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Dieren en planten

Fish   Triggerfish   Sunfish   Marine fauna   Sea fish   Catches and finds   Parasites   

Mens en Milieu

Sunfish

size:

record: 4 meters long

weight:

record: 2300 kilograms

color:

gray-brown, side and belly lighter, sometimes silvery tint

life span:

older than 10 years

food:

fish larvae, shellfish, crustaceans and zooplankton. They have a preference for jellyfish.

enemies:

orcas and sea lions; no known enemies in the North Sea

reproduction:

lays eggs
maturity: around age 5
number: 300 million (!)eggs

  • Dut: Maanvis (klompvis, molensteenvis, molenvis, zwemmende Kop)
  • Lat: Mola Mola
  • Eng: (Ocean) Sunfish, common mola
  • Ger: Mondfisch
  • Dan: Klumpfisk
Sunfish, caught at the end of 1992, Ecomare

Sunfish

Sunfish have a bizarre appearance. The best way to describe them is with the term 'swimming head'. Every once in awhile, a sunfish is caught in the North Sea, or one is washed ashore. It is usually a small, young specimen weighing around 50 kilograms. Sunfish have a relatively long life expectancy and keep growing their entire life. There have been reports of sunfish 4 meters long and 2300 kilograms. Sunfish have two world records. They are the heaviest known bony fish and they lay the most eggs. They are even mentioned in the Guinness Book of World Records.

By Egmond, Texel and Ameland


In August 2012, two kayakers saw a live sunfish by the pier by De Cocksdorp on Texel. "It looked like he was sunbathing and waved with his fin", according to the spotters. With a size of 80 to 90 centimeters, it was a reasonably large specimen. A slightly smaller sunfish was spotted a week earlier by Egmond, 65 centimeters in diameter. A few weeks after the kayaker's find by Texel, an Ameland sport fisherman caught a sunfish in the North Sea. It is unknown whether or not this was the Egmond specimen. The fish was brought to the aquarium at the Nature Center on Ameland.

  • Features

    The body of a sunfish looks sort of like a flat disk. Directly after the two extended fins (dorsal and anal fins) is an exceptionally short tail, which makes their body practically round. They have a rough, leathery skin without scales, under which a layer of cartilage lies as extra protection. They are often covered with fish lice, parasites belonging to the copepods. They are not able to make any flexible swimming motions with their stiff bodies. They swim by using their dorsal and anal fins as paddles.

    Young sunfish look different than adult specimen. When they are 1 centimeter long, they have a sphere-shaped body with spiny extrusions. These spines help them to float better in the upper water layers.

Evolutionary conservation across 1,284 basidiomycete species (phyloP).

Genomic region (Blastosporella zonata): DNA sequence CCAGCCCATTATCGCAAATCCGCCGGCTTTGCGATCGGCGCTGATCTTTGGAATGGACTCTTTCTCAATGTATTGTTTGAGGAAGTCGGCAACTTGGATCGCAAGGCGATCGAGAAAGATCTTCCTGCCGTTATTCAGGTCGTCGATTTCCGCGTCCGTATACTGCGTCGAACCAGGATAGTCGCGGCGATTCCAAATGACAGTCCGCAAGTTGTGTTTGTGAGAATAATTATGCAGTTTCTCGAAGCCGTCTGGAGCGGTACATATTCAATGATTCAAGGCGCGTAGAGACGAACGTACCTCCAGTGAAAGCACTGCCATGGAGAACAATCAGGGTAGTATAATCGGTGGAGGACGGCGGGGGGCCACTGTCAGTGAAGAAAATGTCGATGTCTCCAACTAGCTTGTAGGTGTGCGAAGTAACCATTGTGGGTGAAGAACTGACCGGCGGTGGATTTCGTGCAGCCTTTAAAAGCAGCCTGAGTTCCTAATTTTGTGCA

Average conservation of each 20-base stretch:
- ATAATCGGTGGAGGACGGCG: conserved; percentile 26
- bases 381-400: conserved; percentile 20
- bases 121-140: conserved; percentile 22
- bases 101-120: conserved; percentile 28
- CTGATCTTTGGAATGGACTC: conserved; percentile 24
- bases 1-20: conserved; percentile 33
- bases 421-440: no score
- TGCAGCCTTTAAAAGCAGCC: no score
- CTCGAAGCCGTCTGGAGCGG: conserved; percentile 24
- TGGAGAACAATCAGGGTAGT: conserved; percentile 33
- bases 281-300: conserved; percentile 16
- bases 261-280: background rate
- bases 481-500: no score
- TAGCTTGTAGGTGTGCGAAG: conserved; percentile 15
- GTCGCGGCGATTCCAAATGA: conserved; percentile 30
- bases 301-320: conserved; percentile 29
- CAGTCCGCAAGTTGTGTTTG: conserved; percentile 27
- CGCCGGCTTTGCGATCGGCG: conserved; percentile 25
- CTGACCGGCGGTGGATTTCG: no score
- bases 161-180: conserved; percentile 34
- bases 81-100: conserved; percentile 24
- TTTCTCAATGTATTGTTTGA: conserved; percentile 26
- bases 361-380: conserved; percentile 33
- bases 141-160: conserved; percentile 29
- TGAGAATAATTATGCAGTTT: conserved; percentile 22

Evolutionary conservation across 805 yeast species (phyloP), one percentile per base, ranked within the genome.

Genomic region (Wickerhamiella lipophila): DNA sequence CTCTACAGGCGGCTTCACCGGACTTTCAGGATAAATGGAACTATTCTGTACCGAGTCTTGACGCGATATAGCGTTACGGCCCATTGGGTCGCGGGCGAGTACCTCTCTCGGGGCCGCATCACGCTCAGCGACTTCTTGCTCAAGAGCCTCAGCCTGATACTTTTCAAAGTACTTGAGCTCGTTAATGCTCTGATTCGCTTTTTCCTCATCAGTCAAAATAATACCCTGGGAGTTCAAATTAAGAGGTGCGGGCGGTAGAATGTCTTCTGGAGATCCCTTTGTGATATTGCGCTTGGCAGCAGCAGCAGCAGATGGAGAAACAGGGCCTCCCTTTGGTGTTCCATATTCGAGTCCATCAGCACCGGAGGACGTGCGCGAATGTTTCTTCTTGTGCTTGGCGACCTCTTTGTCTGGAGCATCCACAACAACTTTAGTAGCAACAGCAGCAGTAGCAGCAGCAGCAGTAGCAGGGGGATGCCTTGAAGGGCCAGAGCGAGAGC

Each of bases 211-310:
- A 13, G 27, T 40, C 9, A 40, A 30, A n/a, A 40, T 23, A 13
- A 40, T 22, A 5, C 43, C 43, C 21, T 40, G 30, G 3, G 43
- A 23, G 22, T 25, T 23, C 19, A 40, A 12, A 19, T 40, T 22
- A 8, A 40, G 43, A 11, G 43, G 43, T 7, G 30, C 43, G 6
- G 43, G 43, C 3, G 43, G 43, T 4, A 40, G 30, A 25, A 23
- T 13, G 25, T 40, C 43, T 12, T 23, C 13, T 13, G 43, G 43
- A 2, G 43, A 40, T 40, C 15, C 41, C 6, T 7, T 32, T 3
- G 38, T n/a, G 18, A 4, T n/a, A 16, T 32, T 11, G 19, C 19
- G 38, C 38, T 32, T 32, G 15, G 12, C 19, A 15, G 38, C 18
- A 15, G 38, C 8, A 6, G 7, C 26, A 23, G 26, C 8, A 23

• Sunfish in the North Sea

    The North Sea is rich in plankton. Therefore, it is not unusual that a sunfish should occasionally be found swimming around here. That occurs mostly in the months of December and January, although there are occasional reports during other seasons. Every year, a few are accidentally caught by the North Sea fishermen. Sometimes one washes ashore. They probably can't swim well in shallow and turbulent water due to their stiff body. Therefore, when caught in such a situation, they are easily thrown onto the beach by the surf.

    In early January 2005, 9 middle-sized sunfish washed ashore in the Netherlands with one week. The hard westerly wind was probably the reason. 2005 was an exceptional sunfish year; a total of 15 animals washed ashore, an absolute stranding record. Large sunfish are rare in the North Sea; usually only 'small ones' weighing around 50 kilograms are caught. The largest sunfish spotted in Dutch waters washed ashore on Ameland in December 1889. That animal was 2.73 meters wide and 2.23 meters long. It took a long time before such a large one was found again. On 23 December 1992, the Texel's fishing vessel TX 37 caught one in the Diepe Gat. This animal was 1.60 meters long and two meters wide. At the end of November 1998, the UK 225 caught a slightly larger sunfish in the Silver Pit. This animal was 1.78 meters long, 2.24 meters wide and weighed 251 kilograms.

  • Recent beachings, sightings and catches
    DateLocationLength (cm)Height(cm)Weight(kg)
    06-2002 Southern North Sea (VLI 25) 40    
    01-2003 Southern North Sea (ARM 20)     42
    30-12-2003 Middelkerke 59    
    14-12-2004 Den Helder 68    
    02-01-2005 Wassenaar 84   40
    07-01-2005 Knokke-Heist 81 104 35
    23-12-2005 Vlieland 81    
    26-12-2005 Zandvoort      
    25-12-2005 Veerse dam (Zeeland) 78    
    01-01-2006 Sint Maartenszee 56 80 9
    31-12-2007 Brouwersdam      
    22-12-2008 Katwijk 120 100  
    01-2010 North Sea, close to Scheveningen, caught by GO31 75    
    5-8-2010 North Sea, alive, brought to Sealife      
    21-12-2011 Vlieland      
    23-12-2011 Egmond 50    
    25-12-2011 Wassenaar 40    
    14-08-2012 Egmond, alive and photographed   65  
    19-8-2012 Texel, alive   80-90  
    9-9-2012 Ameland, caught alive and brought to the visitors center   80  
    sources: various reports on Internet, in Visserijnieuws and newspapers
  • Distribution of sunfish
    Distribution of sunfish, Ecomare

    Sunfish are found throughout the world, with the exception of very cold waters. They are seen in the North Sea just about every year.